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Last Updated: Thursday, 21 October, 2004, 10:19 GMT 11:19 UK
'Significant' rise in debt woes
Debt signpost
Demand for debt advice is rising
The number of Britons having debt problems has "risen significantly", Citizens Advice has said.

The charity, which runs a chain of advice centres, said the number of people asking for help with debt rose by 35,000 in the past year to 706,000.

Citizens Advice blamed irresponsible lending for the rise and said UK credit laws must be changed urgently.

However, a banking body said that the charity was "stereotyping" lenders and that law changes should not be rushed.

'Crisis levels'

In July, UK personal debt topped the 1 trillion mark for the first time.

The idea that greedy lenders are taking advantage of consumers is stereotypical and monochrome
Eric Leenders, British Bankers' Association

Despite low interest rates and high employment levels, Citizens Advice has been warning for the past few years that more people are having problems repaying their debts.

"The problem of personal debt is reaching crisis levels," said David Harker, Citizens Advice chief executive.

"The fact that the number of consumer debt problems brought to us has risen significantly yet again underlines this warning."

The government has been reviewing the 30-year-old Consumer Credit Act with the aim of making credit dealings more transparent.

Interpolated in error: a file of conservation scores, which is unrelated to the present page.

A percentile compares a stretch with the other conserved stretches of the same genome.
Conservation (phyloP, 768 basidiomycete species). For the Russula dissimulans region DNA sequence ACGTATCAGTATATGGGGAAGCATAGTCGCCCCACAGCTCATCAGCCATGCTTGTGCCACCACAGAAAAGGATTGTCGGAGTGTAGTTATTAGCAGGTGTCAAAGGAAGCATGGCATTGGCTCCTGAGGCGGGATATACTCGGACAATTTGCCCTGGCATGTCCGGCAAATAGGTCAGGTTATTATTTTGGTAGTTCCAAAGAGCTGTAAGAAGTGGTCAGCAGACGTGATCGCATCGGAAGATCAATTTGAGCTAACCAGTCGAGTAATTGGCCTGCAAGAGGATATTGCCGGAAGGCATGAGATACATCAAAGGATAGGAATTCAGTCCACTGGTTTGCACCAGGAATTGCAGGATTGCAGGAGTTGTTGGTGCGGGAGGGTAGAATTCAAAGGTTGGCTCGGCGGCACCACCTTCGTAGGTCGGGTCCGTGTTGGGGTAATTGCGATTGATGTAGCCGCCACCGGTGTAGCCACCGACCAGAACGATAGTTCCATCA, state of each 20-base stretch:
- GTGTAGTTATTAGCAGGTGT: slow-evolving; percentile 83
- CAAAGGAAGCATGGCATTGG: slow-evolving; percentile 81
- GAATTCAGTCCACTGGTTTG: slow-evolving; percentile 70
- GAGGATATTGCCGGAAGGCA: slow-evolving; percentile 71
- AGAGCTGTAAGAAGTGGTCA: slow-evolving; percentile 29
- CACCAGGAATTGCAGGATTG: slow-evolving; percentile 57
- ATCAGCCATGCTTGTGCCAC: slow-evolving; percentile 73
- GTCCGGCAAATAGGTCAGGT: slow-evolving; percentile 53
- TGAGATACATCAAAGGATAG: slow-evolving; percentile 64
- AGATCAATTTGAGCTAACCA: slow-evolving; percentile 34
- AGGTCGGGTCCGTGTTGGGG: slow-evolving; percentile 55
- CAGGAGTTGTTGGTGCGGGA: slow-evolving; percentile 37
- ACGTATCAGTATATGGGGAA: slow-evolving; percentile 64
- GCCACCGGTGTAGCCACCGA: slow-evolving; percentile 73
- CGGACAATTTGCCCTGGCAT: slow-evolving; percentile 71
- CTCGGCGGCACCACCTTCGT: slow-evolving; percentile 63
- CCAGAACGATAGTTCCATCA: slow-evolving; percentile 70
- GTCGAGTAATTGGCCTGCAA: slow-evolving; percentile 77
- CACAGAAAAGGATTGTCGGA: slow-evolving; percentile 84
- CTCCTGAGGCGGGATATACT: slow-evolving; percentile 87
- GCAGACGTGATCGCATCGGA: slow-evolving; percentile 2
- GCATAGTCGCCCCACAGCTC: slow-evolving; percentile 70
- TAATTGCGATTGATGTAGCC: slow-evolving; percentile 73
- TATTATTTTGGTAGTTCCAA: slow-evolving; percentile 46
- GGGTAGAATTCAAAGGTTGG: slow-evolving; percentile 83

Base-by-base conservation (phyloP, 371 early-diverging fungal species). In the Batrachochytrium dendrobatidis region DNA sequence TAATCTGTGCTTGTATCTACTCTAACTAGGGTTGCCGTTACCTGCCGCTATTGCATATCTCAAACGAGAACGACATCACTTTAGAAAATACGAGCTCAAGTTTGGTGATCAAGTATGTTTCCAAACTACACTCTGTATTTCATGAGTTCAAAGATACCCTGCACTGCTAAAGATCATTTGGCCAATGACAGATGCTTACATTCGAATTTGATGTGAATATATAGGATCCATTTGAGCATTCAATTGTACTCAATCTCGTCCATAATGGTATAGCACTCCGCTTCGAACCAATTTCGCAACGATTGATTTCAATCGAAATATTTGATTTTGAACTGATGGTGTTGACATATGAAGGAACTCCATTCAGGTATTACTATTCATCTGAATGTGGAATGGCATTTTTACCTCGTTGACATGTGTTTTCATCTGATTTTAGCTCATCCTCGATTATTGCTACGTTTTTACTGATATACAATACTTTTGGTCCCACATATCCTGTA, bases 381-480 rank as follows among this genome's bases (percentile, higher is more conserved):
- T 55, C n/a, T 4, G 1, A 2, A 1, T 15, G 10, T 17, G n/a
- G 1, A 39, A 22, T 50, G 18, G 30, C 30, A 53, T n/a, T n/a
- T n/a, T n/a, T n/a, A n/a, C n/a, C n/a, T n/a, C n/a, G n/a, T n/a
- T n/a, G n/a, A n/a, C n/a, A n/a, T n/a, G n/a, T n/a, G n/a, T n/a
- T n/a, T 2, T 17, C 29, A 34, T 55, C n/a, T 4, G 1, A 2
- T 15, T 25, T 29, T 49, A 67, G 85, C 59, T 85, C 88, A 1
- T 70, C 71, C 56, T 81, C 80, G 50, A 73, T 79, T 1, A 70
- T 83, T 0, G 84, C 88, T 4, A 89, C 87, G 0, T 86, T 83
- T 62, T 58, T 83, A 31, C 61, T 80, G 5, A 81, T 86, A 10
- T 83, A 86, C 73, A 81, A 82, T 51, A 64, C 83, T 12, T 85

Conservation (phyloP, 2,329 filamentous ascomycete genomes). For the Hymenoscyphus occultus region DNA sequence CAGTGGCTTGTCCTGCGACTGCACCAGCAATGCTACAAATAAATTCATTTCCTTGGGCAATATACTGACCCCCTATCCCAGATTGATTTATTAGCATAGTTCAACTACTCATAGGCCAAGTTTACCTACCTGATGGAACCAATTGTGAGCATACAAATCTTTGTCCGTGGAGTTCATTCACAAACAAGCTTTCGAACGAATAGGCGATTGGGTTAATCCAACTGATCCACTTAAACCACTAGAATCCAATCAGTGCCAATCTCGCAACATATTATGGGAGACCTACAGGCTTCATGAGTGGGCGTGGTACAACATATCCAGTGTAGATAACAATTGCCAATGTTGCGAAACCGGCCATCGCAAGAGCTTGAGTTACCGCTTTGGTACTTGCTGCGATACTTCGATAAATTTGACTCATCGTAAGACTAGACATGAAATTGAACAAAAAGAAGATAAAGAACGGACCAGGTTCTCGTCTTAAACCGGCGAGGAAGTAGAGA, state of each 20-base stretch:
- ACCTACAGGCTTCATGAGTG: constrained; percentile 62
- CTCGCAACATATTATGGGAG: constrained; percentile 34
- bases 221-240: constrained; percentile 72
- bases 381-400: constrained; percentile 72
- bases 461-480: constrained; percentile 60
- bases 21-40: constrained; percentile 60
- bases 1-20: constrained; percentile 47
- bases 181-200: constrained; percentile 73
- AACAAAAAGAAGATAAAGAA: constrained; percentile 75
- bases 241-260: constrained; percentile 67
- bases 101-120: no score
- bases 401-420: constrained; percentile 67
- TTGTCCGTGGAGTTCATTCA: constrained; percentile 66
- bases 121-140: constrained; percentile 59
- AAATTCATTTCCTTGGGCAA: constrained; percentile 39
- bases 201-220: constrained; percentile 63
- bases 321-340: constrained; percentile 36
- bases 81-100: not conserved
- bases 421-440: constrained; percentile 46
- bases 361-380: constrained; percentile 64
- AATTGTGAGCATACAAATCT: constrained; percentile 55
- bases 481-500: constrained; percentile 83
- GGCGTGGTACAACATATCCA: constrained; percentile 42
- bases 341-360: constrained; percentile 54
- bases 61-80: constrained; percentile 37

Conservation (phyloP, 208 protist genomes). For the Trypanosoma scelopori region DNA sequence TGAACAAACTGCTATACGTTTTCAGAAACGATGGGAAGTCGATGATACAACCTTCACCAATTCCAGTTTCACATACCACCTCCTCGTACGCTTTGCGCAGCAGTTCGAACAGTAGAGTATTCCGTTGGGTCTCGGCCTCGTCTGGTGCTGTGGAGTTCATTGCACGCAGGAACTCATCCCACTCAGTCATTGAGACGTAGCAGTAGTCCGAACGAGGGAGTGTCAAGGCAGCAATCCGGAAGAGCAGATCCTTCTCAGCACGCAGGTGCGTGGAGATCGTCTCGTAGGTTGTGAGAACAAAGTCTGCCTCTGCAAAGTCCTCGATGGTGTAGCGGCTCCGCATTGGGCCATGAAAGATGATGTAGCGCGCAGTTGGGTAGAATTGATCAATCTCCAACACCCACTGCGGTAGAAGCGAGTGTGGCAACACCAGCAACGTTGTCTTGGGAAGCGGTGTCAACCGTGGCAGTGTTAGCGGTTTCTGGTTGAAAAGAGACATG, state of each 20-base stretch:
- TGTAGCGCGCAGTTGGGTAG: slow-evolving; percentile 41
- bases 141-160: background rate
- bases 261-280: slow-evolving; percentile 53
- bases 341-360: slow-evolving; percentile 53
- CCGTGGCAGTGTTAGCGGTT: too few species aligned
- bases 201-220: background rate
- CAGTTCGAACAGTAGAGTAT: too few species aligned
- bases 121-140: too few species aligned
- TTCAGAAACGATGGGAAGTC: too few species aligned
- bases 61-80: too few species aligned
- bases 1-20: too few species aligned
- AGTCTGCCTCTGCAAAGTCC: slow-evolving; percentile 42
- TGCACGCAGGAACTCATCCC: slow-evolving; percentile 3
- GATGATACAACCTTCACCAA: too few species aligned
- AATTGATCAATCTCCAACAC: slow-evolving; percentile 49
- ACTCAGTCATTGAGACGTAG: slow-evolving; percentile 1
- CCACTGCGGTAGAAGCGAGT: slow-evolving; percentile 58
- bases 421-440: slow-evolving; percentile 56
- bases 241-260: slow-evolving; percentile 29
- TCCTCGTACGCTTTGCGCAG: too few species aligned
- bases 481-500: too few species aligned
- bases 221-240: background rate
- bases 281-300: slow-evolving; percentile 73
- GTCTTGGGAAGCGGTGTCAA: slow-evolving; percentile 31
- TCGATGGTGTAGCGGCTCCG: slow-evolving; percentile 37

Any major changes to the Act require fresh legislation to be brought before Parliament.

Plans to introduce such legislation may be announced in the Queens speech on 23 November.

Mr Harker said that the case for urgent reform of the Act was clear.

"Reform of Britain's outdated consumer credit laws must be included in the Queen's Speech," he said.

Care over reform

But the British Bankers' Association (BBA) reacted angrily to charges of irresponsible lending and warned that new credit laws should not be rushed through.

"The vast majority of lenders and borrowers act responsibly," Eric Leenders, BBA spokesman, told BBC News Online.

"The idea that greedy lenders are taking advantage of consumers is stereotypical and monochrome."

"As for reforming the Act, if we rush and get it wrong it may be many years before parliamentary time can be found to put things right."

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